Soviet scientists advised Nikita Khrushchev that it would be several years before they could catch up with the United States. It was suggested that the Soviet Union needed to find a way to make the United States vulnerable to a nuclear attack. Khrushchev became convinced that if the United States knew they would suffer badly in a nuclear war, they would not start such a war.

In the 1950s the Soviet Union had been producing medium-range ballistic missiles (MRBMs) and intermediate-range ballistic missiles (IRBMs). The idea was to use these to support troops if a war broke out in Europe. If they were to be used against the United States, the Soviet Union needed a nuclear base in that area. However, the Soviet Union did not have an ally in the Americas. After the Cuban revolution and the attempted Bay of Pigs invasion this situation changed.

As the United States radar network faced the Soviet Union, missiles placed in Cuba could be aimed at what became known as America's 'soft underbelly.' There were serious risks involved in this strategy but Khrushchev calculated that with the creation of 'Mutually Assured Destruction' (MAD), a first-strike attack from the United States would not now take place.

Primary Sources

(1) General Dwight Eisenhower, the Supreme Allied Commander, told President Harry S. Truman that he was opposed to the dropping of the atom bomb on Japan.

I voiced to him my grave misgivings, first on the basis of my belief that Japan was already defeated and that dropping the bomb was completely unnecessary, and secondly because I thought that our country should avoid shocking world opinion by the use of a weapon whose employment was, I thought, no longer mandatory as a measure to save American lives. It was my belief that Japan was, at that very moment, seeking some way to surrender with a minimum loss of "face".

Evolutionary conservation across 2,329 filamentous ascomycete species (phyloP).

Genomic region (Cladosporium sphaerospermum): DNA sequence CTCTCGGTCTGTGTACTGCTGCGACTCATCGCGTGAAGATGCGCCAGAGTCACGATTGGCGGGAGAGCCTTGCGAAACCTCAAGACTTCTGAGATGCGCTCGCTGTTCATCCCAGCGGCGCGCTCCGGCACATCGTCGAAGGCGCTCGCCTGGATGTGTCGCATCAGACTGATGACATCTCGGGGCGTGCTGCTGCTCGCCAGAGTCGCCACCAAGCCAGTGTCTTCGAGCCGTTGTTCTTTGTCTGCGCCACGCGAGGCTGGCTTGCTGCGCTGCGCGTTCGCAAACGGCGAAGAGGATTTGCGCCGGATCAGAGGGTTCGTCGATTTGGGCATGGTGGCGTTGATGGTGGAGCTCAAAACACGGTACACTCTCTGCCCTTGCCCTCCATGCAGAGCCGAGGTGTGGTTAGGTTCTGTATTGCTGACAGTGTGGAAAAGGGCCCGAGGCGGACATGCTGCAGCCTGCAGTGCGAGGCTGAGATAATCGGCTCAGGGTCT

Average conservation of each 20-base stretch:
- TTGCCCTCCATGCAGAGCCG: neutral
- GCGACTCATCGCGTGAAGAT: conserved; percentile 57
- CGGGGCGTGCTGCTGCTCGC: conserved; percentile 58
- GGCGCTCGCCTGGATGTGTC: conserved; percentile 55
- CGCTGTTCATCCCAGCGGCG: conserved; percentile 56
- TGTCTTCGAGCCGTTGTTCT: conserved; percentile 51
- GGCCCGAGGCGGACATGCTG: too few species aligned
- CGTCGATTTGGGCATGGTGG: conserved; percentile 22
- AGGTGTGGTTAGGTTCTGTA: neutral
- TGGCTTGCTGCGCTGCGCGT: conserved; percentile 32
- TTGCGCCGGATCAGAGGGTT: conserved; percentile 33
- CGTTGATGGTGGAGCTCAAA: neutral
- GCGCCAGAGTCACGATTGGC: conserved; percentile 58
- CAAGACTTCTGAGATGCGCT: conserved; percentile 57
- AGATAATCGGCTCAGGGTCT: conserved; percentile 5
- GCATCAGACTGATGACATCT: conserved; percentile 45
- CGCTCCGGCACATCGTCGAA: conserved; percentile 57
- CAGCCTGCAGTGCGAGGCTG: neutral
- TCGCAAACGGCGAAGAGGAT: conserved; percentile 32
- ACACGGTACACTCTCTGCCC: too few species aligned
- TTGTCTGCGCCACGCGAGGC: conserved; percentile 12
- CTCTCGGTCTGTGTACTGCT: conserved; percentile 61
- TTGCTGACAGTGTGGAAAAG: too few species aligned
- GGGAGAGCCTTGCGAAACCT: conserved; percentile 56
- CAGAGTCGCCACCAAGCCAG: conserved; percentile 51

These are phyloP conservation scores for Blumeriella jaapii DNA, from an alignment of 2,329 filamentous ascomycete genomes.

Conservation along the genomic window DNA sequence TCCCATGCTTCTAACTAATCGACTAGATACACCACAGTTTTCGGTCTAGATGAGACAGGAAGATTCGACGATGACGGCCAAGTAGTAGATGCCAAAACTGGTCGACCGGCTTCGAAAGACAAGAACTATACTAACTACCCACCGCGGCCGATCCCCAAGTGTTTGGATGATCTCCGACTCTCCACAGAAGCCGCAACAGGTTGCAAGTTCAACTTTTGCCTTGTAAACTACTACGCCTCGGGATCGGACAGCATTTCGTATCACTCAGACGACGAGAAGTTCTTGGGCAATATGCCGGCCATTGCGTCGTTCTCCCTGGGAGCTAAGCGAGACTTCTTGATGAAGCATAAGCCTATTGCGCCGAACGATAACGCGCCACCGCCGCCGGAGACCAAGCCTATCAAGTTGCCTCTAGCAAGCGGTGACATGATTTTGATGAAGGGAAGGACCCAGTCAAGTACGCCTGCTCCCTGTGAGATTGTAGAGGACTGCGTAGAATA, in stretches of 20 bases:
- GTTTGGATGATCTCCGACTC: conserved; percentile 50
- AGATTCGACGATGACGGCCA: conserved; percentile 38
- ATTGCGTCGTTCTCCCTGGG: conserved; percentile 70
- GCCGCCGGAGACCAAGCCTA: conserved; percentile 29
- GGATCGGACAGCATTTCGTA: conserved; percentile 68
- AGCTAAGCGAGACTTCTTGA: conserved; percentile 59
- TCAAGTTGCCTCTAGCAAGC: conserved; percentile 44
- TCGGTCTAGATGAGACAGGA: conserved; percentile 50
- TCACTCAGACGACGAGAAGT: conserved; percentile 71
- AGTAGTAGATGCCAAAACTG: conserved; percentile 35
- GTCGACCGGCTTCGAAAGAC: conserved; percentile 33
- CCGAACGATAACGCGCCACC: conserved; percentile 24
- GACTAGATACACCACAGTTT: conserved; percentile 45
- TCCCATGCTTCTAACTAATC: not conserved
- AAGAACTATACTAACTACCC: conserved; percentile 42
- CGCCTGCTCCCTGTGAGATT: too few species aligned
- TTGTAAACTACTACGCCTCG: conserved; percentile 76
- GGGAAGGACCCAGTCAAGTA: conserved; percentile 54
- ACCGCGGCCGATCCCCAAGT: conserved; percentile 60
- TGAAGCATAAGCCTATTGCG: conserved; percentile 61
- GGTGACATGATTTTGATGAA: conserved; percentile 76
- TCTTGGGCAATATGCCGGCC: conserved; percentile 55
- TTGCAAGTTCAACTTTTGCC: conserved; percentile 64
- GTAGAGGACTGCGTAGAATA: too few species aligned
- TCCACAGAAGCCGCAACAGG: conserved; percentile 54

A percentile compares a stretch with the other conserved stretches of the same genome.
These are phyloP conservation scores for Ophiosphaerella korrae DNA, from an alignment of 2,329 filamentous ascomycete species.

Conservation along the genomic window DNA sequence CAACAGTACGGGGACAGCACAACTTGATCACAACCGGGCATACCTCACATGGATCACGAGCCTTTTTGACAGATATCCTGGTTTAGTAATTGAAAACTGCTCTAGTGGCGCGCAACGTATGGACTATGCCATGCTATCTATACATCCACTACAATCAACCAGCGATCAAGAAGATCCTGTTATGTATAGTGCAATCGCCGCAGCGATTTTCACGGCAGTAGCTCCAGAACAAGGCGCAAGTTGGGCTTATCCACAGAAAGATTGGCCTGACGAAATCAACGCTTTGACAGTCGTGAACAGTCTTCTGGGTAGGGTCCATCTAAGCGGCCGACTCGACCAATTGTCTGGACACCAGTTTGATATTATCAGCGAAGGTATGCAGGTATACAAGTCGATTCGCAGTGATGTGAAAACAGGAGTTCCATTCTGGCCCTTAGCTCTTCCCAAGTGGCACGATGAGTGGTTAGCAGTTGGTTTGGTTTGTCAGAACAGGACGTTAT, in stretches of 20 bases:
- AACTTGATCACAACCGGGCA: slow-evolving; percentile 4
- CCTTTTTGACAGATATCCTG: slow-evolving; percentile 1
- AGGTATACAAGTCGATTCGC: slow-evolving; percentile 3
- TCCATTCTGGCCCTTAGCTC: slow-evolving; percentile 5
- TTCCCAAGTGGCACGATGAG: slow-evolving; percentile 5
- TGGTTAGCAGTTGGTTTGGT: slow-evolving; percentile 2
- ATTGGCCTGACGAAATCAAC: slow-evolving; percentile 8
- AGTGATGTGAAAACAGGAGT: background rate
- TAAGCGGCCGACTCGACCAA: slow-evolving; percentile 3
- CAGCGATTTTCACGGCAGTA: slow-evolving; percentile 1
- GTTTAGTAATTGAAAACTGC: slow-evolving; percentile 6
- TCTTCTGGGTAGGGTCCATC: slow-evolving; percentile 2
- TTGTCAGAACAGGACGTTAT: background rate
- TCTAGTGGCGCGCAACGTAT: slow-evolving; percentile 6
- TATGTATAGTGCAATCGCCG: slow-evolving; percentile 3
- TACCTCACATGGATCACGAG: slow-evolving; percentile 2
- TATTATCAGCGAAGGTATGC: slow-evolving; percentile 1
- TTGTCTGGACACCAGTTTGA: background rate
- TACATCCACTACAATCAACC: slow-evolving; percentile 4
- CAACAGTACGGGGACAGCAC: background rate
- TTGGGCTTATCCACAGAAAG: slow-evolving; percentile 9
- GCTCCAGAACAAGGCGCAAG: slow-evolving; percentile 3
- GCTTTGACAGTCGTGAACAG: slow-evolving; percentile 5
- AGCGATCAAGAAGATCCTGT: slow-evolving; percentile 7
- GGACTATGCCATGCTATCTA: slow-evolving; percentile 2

(2) Henry Stimson, Secretary of War, letter to President Harry S. Truman (11th September, 1945)

The chief lesson I have learned in a long life is that the only way you can make a man trustworthy is to trust him; and the surest way to make him untrustworthy is to distrust him. If the atomic bomb were merely another, though more devastating, military weapon to be assimilated into our pattern of international relations, it would be one thing. We would then follow the old custom of secrecy and nationalistic military superiority relying on international caution to prescribe the future use of the weapon as we did with gas. But I think the bomb instead constitutes merely a first step in a new control by man over the forces of nature too revolutionary and dangerous to fit into old concepts. My idea of an approach to the Soviets would be a direct proposal after discussion with the British that we would be prepared in effect to enter an agreement with the Russians, the general purpose of which would be to control and limit the use of the atomic bomb as an instrument of war.

(3) Henry Wallace, letter to Harry S. Truman (24th September, 1945).

You have asked for the comment, in writing, of each cabinet officer on the proposal submitted by Secretary Stimson for the free and continuous exchange of scientific information (not industrial blueprints and engineering "know-how") concerning atomic energy between all of the United Nations. I agreed with Henry Stimson.

At the present time, with the publication of the Smyth report and other published information, there are no substantial scientific secrets that would serve as obstacles to the production of atomic bombs by other nations. Of this I am assured by the most competent scientists who know the facts. We have not only already made public much of the scientific information about the atomic bomb, but above all with the authorization of the War Department we have indicated the road others must travel in order to reach the results we have obtained.